After a challenging year for fixed income, investors could be forgiven for asking themselves, “what is the point of bonds anyway?”
The developed market government bonds and high-quality investment grade bonds that make up a typical core fixed income allocation have played a critical role in multi-asset portfolios for decades, providing income, diversification, low volatility and hedging characteristics.
The case for fixed income’s place in portfolios has been strengthened by the long-term structural decline in interest rates. Bonds also performed strongly after the global financial crisis of 2007-08, a period of low interest rates, low growth and copious bond buying by central banks as part of their quantitative easing programs. And in times of market stress, such as during the first Covid wave in 2020, bonds typically offer some protection and stability.
Investor sentiment should improve now it appears inflationary pressures have peaked
However, 2022 has flipped some of these previously held notions on their head, making questions about the role of bonds understandable. This year, bond markets have suffered substantial drawdowns, heightened volatility and more positive correlations to risk assets.
So, what changed? The biggest factor is the dramatic rise of inflation, leading to a determined effort from major central banks to raise rates to control it. Inflationary pressures were the result of the huge fiscal stimulus provided during the pandemic, coupled with disrupted global supply chains due to lockdowns. Russia’s invasion of Ukraine exacerbated these dynamics further, causing more supply chain disruptions and significant upward pressure on energy and commodity prices.
The dominant narrative of inflation and interest rates this year has also pushed the correlation between stocks and bonds to be mostly positive – hawkish central banks have caused stocks and bonds to fall in price, which has reduced the diversification benefits bonds provide against riskier parts of a portfolio.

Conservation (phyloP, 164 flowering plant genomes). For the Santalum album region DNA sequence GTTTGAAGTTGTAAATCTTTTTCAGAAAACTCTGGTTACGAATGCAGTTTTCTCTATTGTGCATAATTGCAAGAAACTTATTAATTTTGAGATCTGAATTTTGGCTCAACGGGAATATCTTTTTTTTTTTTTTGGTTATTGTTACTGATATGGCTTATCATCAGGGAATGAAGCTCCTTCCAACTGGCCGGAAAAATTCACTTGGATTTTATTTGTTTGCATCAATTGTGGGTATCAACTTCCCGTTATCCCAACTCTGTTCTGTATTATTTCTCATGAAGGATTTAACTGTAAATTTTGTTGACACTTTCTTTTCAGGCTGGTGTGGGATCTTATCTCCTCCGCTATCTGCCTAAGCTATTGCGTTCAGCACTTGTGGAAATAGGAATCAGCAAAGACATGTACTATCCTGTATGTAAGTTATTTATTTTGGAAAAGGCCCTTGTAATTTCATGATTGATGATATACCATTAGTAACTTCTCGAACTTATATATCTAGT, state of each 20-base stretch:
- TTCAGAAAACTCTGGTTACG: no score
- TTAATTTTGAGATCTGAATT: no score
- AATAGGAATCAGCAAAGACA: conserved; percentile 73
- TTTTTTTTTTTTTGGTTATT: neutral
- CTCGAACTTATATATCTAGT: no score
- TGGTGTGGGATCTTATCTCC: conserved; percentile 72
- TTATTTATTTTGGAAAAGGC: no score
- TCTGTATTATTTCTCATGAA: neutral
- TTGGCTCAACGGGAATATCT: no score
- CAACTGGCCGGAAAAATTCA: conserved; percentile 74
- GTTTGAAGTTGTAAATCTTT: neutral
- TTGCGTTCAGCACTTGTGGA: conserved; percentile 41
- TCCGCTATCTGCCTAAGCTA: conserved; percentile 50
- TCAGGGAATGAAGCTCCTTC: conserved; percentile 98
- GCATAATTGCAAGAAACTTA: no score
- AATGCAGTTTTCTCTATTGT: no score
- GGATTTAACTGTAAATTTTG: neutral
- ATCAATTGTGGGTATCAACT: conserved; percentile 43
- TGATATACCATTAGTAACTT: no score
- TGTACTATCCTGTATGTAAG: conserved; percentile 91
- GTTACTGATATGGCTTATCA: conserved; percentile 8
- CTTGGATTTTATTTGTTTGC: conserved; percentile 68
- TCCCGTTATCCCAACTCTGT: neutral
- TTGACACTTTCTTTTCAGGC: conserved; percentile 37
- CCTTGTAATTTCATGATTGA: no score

Markets are still focused on inflation but we expect growth fears to take over as the dominant narrative before long. This should provide further support to defensive assets
This year was one of the worst on record for bond markets. But as the year has progressed, we have raised our exposure to core fixed income assets and are now modestly overweight. We believe the outlook is improving for two reasons.
First, investor sentiment should improve now it appears inflationary pressures have peaked. Commodity prices have fallen significantly from their highs and measures of supply chain deliveries have been normalising.
Separately, the prices paid components of the Institute for Supply Management surveys have come down, real average earnings have levelled off, real time rental indices are off the highs, as are used car sales, and job openings have levelled off. These all indicate US inflation should moderate, which we believe will support high quality fixed income assets such as government bonds.
Second, global growth continues to deteriorate, something we have been monitoring for some time. Markets are currently still focused on inflation, but we expect growth fears to take over as the dominant narrative before long. When it does, it should provide further support to defensive assets such as government bonds.
This leaves us decidedly more optimistic about the outlook for core fixed income than we have been at any time since taking over the management of the Fidelity Multi Asset Open fund range. We believe the fundamentals are turning – factors that have to date been headwinds are becoming tailwinds.
Overall, we continue to have a cautious stance. We are underweight equities given the ongoing challenging economic backdrop of this year. Our overweight position in alternatives also provides a less correlated source of returns and the potential for some protection from inflation that might yet take some time to come down to central banks’ 2% target.
Our focus remains on being flexible, looking to protect on the downside and embracing the breadth of opportunities our funds offer to our clients.